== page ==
The NHS saves millions of people each year, so why are we letting it die?

There is one asset that the UK has which sets us apart from the rest of the world, and that is the NHS. A service that is free for all from the point of entry and has saved millions of lives. But with the boom in population, there isn’t enough NHS to go around.

I have first, second and third hand experience of the NHS, from my own experiences, to a cousin with cancer, to my grandmothers Cataract operation to witnessing the devastating news that someone is HIV positive. A friend’s partner tragically lost his life after being hit by a can, and though the doctors and nurses tried everything from the traditional to the experimental, he died a week later.

The NHS is there to help us, and one of the reasons our taxes are so high in the UK, is because the money that is pumped into the NHS doesn’t just grow on trees. It needs funding, and like any business model, needs micro managing to the point of no penny is unaccounted for.

However, the very service that has provided so much for us is in need of help. People are abusing the service, blocking beds and wasting appointments over trivial matters, if they turn up at all. This in turn wastes valuable resources, and some of the worst offenders for this isn’t busy workers, but pensioners and those that aren’t in work.

Why are these very people being given ‘prime’ time appointments? They don’t have anything else to do all day. They don’t have to catch the 0730 train to make sure they’re in work for 9am. They don’t leave work at 6pm, when most surgeries are either closed or closing. They have all day to see to appointments, errands and essentials. Those people should have to see their doctor at times that are convenient for the working.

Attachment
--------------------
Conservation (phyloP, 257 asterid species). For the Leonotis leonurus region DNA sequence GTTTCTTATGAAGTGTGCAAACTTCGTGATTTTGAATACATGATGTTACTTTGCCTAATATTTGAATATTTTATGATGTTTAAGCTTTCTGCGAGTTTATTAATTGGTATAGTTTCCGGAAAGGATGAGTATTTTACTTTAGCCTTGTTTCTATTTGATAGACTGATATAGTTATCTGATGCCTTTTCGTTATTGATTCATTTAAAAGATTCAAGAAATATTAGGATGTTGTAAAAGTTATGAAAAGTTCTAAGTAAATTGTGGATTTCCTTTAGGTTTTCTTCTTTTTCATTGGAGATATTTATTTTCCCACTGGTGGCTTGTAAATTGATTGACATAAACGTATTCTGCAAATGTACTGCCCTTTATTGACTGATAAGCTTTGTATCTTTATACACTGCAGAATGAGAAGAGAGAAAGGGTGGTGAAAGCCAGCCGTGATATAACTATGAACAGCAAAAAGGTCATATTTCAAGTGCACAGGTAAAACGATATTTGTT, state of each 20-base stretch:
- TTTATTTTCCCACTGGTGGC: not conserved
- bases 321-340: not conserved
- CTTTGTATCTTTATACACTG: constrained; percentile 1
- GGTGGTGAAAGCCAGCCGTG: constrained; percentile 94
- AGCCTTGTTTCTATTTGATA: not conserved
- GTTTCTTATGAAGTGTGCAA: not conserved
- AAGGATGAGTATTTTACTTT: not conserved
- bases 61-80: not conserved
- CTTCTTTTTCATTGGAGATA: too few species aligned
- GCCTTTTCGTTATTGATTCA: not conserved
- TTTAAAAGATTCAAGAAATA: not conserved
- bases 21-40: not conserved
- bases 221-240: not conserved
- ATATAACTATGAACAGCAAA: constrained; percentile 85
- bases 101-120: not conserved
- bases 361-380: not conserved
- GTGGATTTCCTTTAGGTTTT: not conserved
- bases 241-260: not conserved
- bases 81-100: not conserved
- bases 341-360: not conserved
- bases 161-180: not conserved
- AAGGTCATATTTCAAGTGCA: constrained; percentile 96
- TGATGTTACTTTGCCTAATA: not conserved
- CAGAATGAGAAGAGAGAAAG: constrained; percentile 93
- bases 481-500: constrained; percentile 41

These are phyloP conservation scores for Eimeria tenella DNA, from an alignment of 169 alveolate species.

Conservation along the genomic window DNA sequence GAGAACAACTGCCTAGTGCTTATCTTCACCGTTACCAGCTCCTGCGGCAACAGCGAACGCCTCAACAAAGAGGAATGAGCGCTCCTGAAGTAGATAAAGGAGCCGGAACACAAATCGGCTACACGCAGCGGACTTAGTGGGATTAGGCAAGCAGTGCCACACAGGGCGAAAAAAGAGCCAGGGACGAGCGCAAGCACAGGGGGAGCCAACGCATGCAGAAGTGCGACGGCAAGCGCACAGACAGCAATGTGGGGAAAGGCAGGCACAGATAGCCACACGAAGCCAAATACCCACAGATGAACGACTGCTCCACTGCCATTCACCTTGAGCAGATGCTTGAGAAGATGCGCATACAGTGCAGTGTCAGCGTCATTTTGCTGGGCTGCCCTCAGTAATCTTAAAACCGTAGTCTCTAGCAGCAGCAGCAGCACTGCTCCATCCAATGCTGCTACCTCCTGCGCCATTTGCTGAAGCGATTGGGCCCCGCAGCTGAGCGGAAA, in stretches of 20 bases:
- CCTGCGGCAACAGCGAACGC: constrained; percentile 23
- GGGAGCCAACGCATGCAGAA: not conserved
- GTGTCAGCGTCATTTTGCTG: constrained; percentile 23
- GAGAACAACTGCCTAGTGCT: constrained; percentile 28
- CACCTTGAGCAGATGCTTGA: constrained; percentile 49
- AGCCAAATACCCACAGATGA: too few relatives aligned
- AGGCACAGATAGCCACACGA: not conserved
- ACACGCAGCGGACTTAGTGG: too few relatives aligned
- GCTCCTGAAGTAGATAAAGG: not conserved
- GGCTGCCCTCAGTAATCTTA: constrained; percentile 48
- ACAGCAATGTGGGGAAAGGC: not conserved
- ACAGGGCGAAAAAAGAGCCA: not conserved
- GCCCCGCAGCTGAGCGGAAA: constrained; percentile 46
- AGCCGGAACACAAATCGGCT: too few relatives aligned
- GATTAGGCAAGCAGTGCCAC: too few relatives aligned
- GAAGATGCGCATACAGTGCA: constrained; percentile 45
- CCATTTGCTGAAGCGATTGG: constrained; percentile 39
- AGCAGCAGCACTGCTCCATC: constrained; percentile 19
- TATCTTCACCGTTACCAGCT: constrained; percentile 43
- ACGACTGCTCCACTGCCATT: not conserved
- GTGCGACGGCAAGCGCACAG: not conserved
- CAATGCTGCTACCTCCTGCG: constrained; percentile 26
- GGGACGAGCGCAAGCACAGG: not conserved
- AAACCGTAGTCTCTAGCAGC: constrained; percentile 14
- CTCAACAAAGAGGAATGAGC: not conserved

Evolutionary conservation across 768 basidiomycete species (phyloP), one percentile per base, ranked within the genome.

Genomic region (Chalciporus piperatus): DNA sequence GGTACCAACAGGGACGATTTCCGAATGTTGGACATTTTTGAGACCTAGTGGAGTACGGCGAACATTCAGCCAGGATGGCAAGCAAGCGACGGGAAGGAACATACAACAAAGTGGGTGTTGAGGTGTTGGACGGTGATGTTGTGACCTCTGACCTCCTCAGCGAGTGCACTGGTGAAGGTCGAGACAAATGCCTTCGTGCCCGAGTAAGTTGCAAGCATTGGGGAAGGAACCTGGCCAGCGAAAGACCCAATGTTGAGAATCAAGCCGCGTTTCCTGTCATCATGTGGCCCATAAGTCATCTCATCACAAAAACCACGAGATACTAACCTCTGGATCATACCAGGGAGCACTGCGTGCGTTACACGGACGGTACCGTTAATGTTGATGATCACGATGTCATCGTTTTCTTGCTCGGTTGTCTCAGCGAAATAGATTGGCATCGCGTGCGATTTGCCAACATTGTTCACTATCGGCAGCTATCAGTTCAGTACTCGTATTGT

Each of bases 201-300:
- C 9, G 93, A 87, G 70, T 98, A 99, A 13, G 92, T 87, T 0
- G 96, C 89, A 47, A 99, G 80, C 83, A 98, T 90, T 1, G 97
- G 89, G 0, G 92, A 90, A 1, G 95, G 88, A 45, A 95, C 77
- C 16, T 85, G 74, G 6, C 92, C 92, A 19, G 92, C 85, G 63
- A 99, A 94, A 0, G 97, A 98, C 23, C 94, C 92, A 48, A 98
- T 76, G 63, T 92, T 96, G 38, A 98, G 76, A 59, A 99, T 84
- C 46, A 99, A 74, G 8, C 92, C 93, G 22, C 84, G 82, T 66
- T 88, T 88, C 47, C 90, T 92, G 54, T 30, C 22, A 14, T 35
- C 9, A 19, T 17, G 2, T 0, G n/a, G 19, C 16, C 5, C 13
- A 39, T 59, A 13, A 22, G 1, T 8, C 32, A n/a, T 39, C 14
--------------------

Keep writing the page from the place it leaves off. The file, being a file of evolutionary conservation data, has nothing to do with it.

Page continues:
Pharmacists are medically trained, and in some cases know better than the doctors when it comes to the drugs they’re administering, they’ve also seen it all before, from coughs and colds to allergic reactions. THEY are the people you want to talk to over trivial matters, not wasting your GP’s time.

Now I’m not saying that you should wait until you’re on deaths door, but a mild chest infection or a small rash is hardly important and usually will clear up on its own.

Demanding prescriptions for over the counter drugs, like paracetamol, which can be bought for as little as 28p, is an absurd waste of resources, and if you can’t afford 28p, you really need to look at your priorities.

But it seems to also be these very people who squander the resources, who are the first to complain about the state of the NHS. The situation is simply unacceptable. We need to stop wasting cash, and at the same time, reallocating time to those that are directly funding it. IE, workers to the front of the queue.


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